On the subject of Florient coming to Vosne from a Pommard domaine this reminds me that it was either the young Italian owners of loveable Acho, or another young couple, who told me over lunch one day that they’d come to Domaine Michel Gros from having previously worked at Domaine Joseph Voillot, Volnay. My informants spoke in glowing terms, & with much enthusiasm, of the experience at Voillot and of Volnay itself. Curiously, and I can’t explain why, I don’t know Volnay very well, even though I own a number of Volnay wines , if at all really and can’t recall ever going up into the village – an omission that needs correcting.
Back from my taxiing trip to NSG I returned to my laptop until what I’ve written down as ‘Slimmed down lunch’. Memory evades here but I think now this was a sort of do itself (no Chef or helper) affair of leftovers for a few of us who were about or working (the cuverie guys). The early afternoon saw more laptop time before a social afternoon trip to Beaune, specifically in Place Carnot with sharing platter watching the dog walkers, posh posing cars, and motorbikes all circling the Place. I didn’t stay too long and back at the domaine just popped my head around the kitchen/dining cave door intending to say ‘hello’ but Michel insisted I sit down and stay for dinner – just the four of us; Michel, Philippe, myself and AN Other. I decided to open/share my newly purchased Vincent Prunier 2019 Auxey Blanc of which we had half the bottle before returning the remainder to one of the 4 fridges/freezers in a small cellar room off our dining cave. And so to bed accompanied by the sound of heavy rain which made one muse, as sleep came, what we’d find on the morrow.
Monday – 18th September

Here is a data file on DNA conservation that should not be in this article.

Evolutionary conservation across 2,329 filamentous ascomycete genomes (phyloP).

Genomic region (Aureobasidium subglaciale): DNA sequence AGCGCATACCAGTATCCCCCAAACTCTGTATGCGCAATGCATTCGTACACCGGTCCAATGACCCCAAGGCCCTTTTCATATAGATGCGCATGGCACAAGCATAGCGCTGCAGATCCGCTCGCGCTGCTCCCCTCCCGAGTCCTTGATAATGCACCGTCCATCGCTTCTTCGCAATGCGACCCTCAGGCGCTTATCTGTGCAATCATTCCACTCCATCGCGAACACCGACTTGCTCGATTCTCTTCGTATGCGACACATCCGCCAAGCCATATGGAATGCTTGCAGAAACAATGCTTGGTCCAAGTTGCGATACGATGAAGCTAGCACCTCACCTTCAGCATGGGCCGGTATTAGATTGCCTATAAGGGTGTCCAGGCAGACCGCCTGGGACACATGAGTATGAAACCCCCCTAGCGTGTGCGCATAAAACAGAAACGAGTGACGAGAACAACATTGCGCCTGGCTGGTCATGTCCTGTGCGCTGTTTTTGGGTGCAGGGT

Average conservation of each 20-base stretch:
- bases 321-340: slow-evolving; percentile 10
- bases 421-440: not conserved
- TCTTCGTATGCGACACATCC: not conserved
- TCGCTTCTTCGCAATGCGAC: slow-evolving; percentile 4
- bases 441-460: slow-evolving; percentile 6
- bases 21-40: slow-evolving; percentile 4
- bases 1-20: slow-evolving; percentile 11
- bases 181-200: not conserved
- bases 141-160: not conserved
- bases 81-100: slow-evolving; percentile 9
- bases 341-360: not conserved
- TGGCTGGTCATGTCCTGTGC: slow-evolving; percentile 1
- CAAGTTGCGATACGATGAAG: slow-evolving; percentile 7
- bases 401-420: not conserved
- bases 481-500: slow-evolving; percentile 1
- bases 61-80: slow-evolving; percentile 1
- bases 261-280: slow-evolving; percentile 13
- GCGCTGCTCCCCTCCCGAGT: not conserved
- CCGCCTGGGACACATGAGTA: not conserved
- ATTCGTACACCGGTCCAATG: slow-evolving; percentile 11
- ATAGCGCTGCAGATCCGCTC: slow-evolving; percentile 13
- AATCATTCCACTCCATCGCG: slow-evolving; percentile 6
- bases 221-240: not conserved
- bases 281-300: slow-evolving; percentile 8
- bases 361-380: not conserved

By breakfast/departure time the previous night’s heavy rain had thankfully stopped but everywhere was very wet.
We departed Vosne at 7.45 a.m. our destination once more the HCDN Fontaine St Martin vines and more Chardonnay – to be the last of this, with a difference. Quite a number of new faces had appeared at the domaine gates and in the yard pre our departure, all invariably ‘reporting in’ to Juliette. Amongst the French & other continental Europeans was one Padhraic Duffy – a young (or so I thought), certainly youthful looking & likeable Irishman, ‘fresh’ by train and bike, from his IT Tech job in the Netherlands. I have always preferred to be the only Briton/Englishman wherever I’ve worked, and other than two years from my 14 that has been the case, but I was happy to welcome ‘Patrick’ as he made himself known (for ease) to those enquiring of his name. I was intrigued by his telling me:- a) that he’d seen the Gros Vendange role on the Indeed France job website; and b) that he would have liked to work the whole vendange but Juliette had advised only a second week position was available. It was quite clear to me from the latter point, and having seen quite the number of folk depart after Week 1, that Juliette had, most efficiently as is her hallmark, recruited deftly to cover the domaine days and weeks requirements.
Pre departure, over breakfast, when we’d inevitably been talking of the weather, and I speculated what we might find on the Hautes-Cotes, Michel had surprised me by responding knowledgeably that it would not be so ‘bad’/heavy (in terms of rainfall) as we’d had overnight in Vosne. As I mulled this he expanded by explaining they had a form of rain(fall) monitoring system, if not across all the vines certainly on the Hautes-Cotes. I was subsequently to further learn that this technology (and cost) is shared by a collective of vignerons.
So, Fontaine St Martins’s Chardonnay again. But, now, we were working the last few rows very much at the bottom of the slope of the vineyard, across the boundary of which was a heavily wooded area. The changed terroir i.e bottom of the slope, and maybe the influence of nearby trees, had a dramatic (and unforeseen by me) detrimental effect on grape quality with the lowest rows materially affected by elements of rot and/or odium, none of which we’d seen in the higher section of vineyard on previous days. At one point during the morning our sub team had a bit of a ‘telling off’ from a roving/passing Michel about picking ‘bad grapes’ with ‘advice’ on what we should be doing and how. Consider yourself admonished ! Prior to that the newbies and the originals had been acquainting themselves and for me this included a new, middle aged, lady on our sub team, one Mercedes who, a little surprisingly, hailed from Uruguay and was working various types of seasonal fruit picking across Europe (France, Spain, Portugal et al). Mercedes, who had an engaging line in music playlist via portable speaker from her phone (Bluetooth presumably), was clearly no football fan though and looked blankly at me when I mentioned Uruguay soccer stars, Luis Suarez & Darwin Nunez……..oh well !